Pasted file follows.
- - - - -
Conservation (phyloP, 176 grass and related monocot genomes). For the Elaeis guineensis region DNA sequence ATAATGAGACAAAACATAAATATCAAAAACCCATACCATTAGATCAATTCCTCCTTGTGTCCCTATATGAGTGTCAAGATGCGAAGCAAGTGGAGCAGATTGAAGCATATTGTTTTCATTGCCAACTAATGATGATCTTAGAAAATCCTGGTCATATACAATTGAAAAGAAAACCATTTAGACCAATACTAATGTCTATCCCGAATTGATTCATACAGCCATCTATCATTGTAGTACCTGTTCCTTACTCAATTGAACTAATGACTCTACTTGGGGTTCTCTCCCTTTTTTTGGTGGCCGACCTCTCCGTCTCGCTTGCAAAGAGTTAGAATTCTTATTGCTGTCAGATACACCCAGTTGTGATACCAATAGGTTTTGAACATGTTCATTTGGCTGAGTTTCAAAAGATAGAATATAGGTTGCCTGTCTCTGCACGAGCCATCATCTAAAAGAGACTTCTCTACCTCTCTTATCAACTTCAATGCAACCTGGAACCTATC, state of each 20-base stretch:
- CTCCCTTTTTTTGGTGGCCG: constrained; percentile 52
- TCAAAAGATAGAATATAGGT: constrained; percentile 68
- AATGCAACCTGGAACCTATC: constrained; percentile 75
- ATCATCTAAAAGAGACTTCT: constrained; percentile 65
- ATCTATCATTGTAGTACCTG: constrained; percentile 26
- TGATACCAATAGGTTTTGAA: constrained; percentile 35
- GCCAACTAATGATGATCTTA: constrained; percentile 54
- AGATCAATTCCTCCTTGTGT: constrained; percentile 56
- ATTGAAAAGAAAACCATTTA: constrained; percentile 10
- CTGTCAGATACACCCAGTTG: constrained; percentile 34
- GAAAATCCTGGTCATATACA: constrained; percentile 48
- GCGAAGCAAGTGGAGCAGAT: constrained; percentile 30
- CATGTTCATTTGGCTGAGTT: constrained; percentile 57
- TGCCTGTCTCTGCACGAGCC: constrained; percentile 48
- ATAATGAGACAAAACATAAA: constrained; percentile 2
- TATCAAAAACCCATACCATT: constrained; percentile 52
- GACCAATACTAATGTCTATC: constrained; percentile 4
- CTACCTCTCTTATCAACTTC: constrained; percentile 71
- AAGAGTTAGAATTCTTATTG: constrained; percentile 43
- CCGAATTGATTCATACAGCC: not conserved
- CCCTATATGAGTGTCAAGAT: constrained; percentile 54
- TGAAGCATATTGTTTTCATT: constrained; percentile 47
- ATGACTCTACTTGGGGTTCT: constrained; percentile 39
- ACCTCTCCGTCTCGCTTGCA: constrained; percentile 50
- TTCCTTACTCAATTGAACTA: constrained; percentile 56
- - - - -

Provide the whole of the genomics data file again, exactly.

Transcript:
Conservation (phyloP, 176 grass and related monocot genomes). For the Elaeis guineensis region DNA sequence ATAATGAGACAAAACATAAATATCAAAAACCCATACCATTAGATCAATTCCTCCTTGTGTCCCTATATGAGTGTCAAGATGCGAAGCAAGTGGAGCAGATTGAAGCATATTGTTTTCATTGCCAACTAATGATGATCTTAGAAAATCCTGGTCATATACAATTGAAAAGAAAACCATTTAGACCAATACTAATGTCTATCCCGAATTGATTCATACAGCCATCTATCATTGTAGTACCTGTTCCTTACTCAATTGAACTAATGACTCTACTTGGGGTTCTCTCCCTTTTTTTGGTGGCCGACCTCTCCGTCTCGCTTGCAAAGAGTTAGAATTCTTATTGCTGTCAGATACACCCAGTTGTGATACCAATAGGTTTTGAACATGTTCATTTGGCTGAGTTTCAAAAGATAGAATATAGGTTGCCTGTCTCTGCACGAGCCATCATCTAAAAGAGACTTCTCTACCTCTCTTATCAACTTCAATGCAACCTGGAACCTATC, state of each 20-base stretch:
- CTCCCTTTTTTTGGTGGCCG: constrained; percentile 52
- TCAAAAGATAGAATATAGGT: constrained; percentile 68
- AATGCAACCTGGAACCTATC: constrained; percentile 75
- ATCATCTAAAAGAGACTTCT: constrained; percentile 65
- ATCTATCATTGTAGTACCTG: constrained; percentile 26
- TGATACCAATAGGTTTTGAA: constrained; percentile 35
- GCCAACTAATGATGATCTTA: constrained; percentile 54
- AGATCAATTCCTCCTTGTGT: constrained; percentile 56
- ATTGAAAAGAAAACCATTTA: constrained; percentile 10
- CTGTCAGATACACCCAGTTG: constrained; percentile 34
- GAAAATCCTGGTCATATACA: constrained; percentile 48
- GCGAAGCAAGTGGAGCAGAT: constrained; percentile 30
- CATGTTCATTTGGCTGAGTT: constrained; percentile 57
- TGCCTGTCTCTGCACGAGCC: constrained; percentile 48
- ATAATGAGACAAAACATAAA: constrained; percentile 2
- TATCAAAAACCCATACCATT: constrained; percentile 52
- GACCAATACTAATGTCTATC: constrained; percentile 4
- CTACCTCTCTTATCAACTTC: constrained; percentile 71
- AAGAGTTAGAATTCTTATTG: constrained; percentile 43
- CCGAATTGATTCATACAGCC: not conserved
- CCCTATATGAGTGTCAAGAT: constrained; percentile 54
- TGAAGCATATTGTTTTCATT: constrained; percentile 47
- ATGACTCTACTTGGGGTTCT: constrained; percentile 39
- ACCTCTCCGTCTCGCTTGCA: constrained; percentile 50
- TTCCTTACTCAATTGAACTA: constrained; percentile 56